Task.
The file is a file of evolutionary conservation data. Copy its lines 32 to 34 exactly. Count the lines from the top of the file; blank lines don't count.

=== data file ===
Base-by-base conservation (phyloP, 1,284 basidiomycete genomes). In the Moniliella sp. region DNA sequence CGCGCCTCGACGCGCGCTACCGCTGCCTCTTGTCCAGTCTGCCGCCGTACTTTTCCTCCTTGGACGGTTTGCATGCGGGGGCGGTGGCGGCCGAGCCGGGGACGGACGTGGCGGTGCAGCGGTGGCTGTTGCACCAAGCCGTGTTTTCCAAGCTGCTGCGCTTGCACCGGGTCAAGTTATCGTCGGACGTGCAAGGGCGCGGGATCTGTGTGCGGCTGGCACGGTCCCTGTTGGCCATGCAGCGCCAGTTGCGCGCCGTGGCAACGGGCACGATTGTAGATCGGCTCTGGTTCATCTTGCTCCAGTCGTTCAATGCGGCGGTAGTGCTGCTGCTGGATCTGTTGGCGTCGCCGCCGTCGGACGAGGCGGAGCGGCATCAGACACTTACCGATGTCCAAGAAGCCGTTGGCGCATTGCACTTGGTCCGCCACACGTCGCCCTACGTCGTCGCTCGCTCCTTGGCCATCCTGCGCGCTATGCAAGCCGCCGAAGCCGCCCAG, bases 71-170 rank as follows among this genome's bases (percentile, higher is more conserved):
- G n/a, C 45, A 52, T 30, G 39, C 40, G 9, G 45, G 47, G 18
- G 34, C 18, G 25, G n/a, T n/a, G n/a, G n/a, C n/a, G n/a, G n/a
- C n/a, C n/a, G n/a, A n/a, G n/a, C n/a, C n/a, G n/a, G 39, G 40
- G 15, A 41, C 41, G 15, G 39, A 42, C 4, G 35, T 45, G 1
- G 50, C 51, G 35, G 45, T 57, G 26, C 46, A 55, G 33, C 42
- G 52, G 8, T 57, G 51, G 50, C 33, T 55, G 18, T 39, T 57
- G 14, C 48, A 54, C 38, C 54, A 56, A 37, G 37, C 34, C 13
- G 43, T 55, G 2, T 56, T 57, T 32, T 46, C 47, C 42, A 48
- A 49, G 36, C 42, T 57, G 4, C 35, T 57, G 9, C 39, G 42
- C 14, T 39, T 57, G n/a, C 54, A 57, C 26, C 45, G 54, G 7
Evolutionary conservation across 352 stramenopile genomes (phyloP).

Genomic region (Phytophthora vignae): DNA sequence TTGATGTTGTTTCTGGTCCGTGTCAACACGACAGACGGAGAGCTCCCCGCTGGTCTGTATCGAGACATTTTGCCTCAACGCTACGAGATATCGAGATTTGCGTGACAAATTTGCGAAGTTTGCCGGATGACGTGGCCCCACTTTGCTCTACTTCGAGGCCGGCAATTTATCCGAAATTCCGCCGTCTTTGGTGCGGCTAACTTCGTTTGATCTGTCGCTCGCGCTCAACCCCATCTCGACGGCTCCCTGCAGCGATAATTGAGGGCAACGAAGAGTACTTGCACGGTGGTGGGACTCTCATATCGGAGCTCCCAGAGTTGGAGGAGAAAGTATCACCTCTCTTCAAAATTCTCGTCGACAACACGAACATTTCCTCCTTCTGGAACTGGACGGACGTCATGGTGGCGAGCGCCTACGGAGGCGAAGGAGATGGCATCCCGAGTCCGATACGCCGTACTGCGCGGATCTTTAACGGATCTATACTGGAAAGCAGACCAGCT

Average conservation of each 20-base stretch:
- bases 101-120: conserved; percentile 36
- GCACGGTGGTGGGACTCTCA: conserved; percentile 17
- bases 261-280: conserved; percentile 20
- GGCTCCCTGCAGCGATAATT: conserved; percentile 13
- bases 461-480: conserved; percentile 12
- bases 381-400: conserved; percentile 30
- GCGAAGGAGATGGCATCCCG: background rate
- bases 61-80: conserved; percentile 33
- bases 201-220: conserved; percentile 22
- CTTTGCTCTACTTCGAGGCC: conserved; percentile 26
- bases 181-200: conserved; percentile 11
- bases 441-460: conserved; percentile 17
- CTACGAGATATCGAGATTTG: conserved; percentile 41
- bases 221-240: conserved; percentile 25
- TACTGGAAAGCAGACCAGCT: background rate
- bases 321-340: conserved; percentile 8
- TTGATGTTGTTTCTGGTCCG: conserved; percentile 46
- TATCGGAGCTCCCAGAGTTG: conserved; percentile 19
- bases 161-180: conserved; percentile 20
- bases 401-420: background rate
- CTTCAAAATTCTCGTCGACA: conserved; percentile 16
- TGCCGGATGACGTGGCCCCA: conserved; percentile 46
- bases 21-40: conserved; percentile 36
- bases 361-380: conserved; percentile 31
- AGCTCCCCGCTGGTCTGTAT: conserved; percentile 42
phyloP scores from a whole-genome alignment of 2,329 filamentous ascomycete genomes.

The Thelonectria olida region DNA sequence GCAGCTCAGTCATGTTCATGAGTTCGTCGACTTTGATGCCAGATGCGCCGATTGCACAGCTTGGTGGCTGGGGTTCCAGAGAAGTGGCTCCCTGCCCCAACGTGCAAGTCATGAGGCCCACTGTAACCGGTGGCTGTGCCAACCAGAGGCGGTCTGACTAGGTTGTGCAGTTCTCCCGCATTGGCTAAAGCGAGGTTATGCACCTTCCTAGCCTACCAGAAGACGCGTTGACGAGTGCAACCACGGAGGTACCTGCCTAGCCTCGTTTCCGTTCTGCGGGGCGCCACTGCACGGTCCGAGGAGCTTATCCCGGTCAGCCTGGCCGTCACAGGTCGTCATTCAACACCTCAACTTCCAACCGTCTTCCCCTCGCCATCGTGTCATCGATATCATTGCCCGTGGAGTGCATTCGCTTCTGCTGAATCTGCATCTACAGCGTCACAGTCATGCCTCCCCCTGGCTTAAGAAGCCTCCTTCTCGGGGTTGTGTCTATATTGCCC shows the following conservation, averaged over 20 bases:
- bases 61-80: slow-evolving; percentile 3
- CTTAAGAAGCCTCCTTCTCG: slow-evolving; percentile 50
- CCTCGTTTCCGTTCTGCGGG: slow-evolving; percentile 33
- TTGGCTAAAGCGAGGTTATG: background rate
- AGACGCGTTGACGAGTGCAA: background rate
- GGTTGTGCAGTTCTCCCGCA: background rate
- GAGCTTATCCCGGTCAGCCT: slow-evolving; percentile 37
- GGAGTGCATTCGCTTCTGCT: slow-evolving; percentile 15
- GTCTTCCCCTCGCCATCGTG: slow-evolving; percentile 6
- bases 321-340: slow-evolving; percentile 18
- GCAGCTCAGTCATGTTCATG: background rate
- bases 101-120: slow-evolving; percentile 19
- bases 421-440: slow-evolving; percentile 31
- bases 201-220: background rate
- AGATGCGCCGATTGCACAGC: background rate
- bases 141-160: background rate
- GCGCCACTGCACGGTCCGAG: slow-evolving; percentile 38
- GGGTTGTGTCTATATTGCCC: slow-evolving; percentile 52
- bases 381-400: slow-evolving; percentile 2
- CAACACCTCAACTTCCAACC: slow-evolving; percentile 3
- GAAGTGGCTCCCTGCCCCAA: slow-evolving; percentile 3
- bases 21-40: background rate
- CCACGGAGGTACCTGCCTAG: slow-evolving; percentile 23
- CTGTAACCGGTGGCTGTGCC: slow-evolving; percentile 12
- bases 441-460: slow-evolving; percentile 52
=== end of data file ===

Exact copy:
- TATCGGAGCTCCCAGAGTTG: conserved; percentile 19
- bases 161-180: conserved; percentile 20
- bases 401-420: background rate